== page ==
Halloween isn’t just for children who love to carve crude jack-o-lanterns. The holiday is for artists, who spend hours or days designing, sketching, tracing, marking, carving, and decorating the ideal pumpkin into creative designs.
Growing up, I thought pumpkin carving was only a few hours of fun. I would open the top of the pumpkin, remove the insides all over the table to the dismay of my mother, and carve into the face of the pumpkin with a large, sharp knife and very little precision. As I got older, my brother, Kirk, showed me that carving pumpkins can take a lot more time and skill, and sculpting pumpkins has become his favorite tradition each year.
First, Kirk would find or create a design for his pumpkin. Sometimes this planning would begin a week in advance. Using pictures from the internet or from his imagination, Kirk would print or sketch a pattern that was the perfect size for the face of a pumpkin and had only black, white, and gray tones.
Sometimes he would combine two or more images, like he did a few years ago to depict a Mech Warrior destroying the skyline of Chicago in flames. It is important to pick a pattern that isn’t too detailed but still fun, because tiny jagged pieces of pumpkin break off very easily.
On the day of the carving, Kirk would tape and retape the design onto the face of the pumpkin so it was tight and close. It took some time to shape the flat piece of paper onto the round image. It needed to be secure so it wouldn’t slide later and ruin the image. Sometimes he would pin it in multiple places with pushpins. (A single dot here and there will not be easily seen in the final product.)
Before opening the pumpkin for the first time, I suggest carvers lay a large tarp underneath the work surface. No matter how careful the artist is, there will likely be seeds, flesh, and goo on hands, tools, and clothing. The pumpkin also needs to be very secure. I usually sit on the floor so I can cradle the pumpkin in my lap and use both hands.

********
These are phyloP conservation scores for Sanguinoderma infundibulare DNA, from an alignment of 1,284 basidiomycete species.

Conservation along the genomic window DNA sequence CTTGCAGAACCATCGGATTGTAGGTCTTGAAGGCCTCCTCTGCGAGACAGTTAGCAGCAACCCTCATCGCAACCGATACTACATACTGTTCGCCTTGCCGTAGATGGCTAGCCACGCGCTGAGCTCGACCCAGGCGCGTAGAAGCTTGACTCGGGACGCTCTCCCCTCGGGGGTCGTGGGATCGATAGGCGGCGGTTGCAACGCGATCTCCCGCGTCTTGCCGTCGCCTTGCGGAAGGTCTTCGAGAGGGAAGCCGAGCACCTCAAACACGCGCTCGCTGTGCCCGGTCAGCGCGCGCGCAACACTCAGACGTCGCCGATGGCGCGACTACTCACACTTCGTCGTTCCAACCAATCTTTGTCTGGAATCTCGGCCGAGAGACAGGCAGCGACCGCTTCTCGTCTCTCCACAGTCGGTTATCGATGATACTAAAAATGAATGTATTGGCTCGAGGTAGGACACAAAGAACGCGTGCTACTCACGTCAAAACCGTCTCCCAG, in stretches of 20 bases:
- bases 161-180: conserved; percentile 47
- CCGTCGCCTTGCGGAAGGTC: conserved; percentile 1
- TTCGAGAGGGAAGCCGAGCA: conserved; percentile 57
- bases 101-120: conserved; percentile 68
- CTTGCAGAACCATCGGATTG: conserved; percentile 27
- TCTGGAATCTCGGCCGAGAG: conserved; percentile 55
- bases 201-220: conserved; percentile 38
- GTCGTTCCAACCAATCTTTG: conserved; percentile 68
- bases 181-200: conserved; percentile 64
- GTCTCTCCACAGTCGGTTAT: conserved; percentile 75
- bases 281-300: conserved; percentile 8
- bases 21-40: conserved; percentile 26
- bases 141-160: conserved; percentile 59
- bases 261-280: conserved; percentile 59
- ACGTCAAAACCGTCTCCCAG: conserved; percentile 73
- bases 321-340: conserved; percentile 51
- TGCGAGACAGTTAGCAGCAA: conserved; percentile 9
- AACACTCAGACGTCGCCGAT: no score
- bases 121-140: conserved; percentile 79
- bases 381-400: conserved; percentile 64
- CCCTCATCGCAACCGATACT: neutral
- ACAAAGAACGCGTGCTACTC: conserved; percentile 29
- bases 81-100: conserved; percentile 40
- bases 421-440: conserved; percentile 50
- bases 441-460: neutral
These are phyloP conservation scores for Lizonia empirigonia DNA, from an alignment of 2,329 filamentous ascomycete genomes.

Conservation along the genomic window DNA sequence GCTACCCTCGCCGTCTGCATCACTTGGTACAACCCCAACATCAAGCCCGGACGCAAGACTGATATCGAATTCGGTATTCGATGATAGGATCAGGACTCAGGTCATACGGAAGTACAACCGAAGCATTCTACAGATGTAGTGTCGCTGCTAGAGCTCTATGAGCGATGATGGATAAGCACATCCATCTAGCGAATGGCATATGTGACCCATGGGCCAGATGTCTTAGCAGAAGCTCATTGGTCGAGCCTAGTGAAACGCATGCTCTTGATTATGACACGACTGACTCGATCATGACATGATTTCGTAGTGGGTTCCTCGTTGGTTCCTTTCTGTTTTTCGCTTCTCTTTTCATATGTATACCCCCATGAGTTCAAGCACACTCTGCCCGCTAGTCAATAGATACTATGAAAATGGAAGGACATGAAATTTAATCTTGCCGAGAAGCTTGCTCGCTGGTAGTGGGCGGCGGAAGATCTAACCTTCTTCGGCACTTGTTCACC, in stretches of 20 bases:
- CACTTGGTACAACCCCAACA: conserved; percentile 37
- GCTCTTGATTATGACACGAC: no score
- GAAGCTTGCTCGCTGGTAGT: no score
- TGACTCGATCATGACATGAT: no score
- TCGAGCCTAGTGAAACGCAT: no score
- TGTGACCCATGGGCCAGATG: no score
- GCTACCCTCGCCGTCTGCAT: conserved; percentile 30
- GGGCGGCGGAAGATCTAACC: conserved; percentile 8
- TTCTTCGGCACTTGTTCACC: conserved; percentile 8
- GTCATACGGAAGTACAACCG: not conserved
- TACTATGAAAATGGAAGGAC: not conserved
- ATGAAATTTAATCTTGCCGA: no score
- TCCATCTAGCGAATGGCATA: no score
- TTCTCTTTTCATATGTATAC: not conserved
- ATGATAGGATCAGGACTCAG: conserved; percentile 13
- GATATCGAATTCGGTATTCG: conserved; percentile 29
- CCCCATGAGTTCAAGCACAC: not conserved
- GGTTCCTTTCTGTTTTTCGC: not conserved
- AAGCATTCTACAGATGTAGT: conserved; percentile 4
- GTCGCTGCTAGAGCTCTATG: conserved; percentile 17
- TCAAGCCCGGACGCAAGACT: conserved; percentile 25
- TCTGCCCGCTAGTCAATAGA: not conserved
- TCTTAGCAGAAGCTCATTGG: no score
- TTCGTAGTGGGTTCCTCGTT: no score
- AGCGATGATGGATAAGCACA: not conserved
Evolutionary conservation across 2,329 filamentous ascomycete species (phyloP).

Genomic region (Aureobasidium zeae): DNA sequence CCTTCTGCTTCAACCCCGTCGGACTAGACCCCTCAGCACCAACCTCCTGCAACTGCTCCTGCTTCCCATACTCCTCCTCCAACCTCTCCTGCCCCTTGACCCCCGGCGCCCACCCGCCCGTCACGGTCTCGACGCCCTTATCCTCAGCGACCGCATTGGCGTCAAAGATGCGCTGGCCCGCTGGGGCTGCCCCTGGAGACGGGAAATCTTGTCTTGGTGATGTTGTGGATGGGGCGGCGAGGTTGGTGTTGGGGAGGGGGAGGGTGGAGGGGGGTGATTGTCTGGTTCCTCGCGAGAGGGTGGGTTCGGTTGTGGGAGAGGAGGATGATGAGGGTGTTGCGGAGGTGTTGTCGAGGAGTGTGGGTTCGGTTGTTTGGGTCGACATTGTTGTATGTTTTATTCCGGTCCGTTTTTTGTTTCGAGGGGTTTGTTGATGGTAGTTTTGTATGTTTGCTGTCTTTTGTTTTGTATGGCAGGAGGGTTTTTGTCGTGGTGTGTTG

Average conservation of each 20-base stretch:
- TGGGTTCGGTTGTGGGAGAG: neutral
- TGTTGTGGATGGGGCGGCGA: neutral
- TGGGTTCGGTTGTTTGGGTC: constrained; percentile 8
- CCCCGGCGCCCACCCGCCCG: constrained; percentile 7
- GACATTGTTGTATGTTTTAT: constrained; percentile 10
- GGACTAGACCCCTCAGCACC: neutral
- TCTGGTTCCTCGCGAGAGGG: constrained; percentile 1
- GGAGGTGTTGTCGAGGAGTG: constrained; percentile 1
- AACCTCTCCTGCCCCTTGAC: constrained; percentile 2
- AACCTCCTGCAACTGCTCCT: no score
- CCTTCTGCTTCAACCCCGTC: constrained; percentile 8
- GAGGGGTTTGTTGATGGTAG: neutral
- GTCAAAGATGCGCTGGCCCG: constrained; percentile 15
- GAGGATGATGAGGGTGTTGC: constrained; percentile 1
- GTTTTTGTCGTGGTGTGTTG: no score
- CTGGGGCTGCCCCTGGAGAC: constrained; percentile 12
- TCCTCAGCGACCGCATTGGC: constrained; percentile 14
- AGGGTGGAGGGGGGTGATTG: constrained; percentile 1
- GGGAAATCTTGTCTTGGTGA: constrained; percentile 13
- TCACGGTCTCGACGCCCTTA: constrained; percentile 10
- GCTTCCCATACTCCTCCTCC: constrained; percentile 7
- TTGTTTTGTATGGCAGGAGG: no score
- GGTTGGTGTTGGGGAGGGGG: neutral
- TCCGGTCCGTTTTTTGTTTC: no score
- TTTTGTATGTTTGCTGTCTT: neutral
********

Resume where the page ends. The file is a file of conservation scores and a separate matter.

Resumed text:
Even adults should take sharp objects seriously and concentrate when working on the pumpkin. Halloween of 2009 would have been much better if I hadn’t sliced my finger open with a box cutter when trying to get the nose piece out of my ghoul.
Rather than immediately tracing the pattern with a knife once it was secure, Kirk would use a pushpin or needle to poke a thousand tiny holes along all the lines he intended to cut. This marked the area and got it started so the image could then be carved with a box cutter or other precise instrument. The tiny dots needed to be deep and very close together. This was the most time-consuming part of the process.
Something about pumpkin carvings I didn’t originally know was that the flesh can be cut in different depths. Patterns don’t need to be made solely by cutting all the way through to the center of the pumpkin. Instead, sometimes the flesh can be thinned enough to allow light from inside the pumpkin to glow through without a complete hole being made. This is especially useful for small details, because it is hard to be precise through the entire depth of the pumpkin.
With patience, Kirk and his friends were able to make pumpkins with Mech Warriors, Predator vs. a T-Rex, the Jack Daniels logo, the globe, a cougar, and dragons engulfed in flame. Each year provides new opportunity for Kirk to outdo the previous year’s work and to teach other adults to appreciate pumpkin carving as more than just a quick arts and crafts project.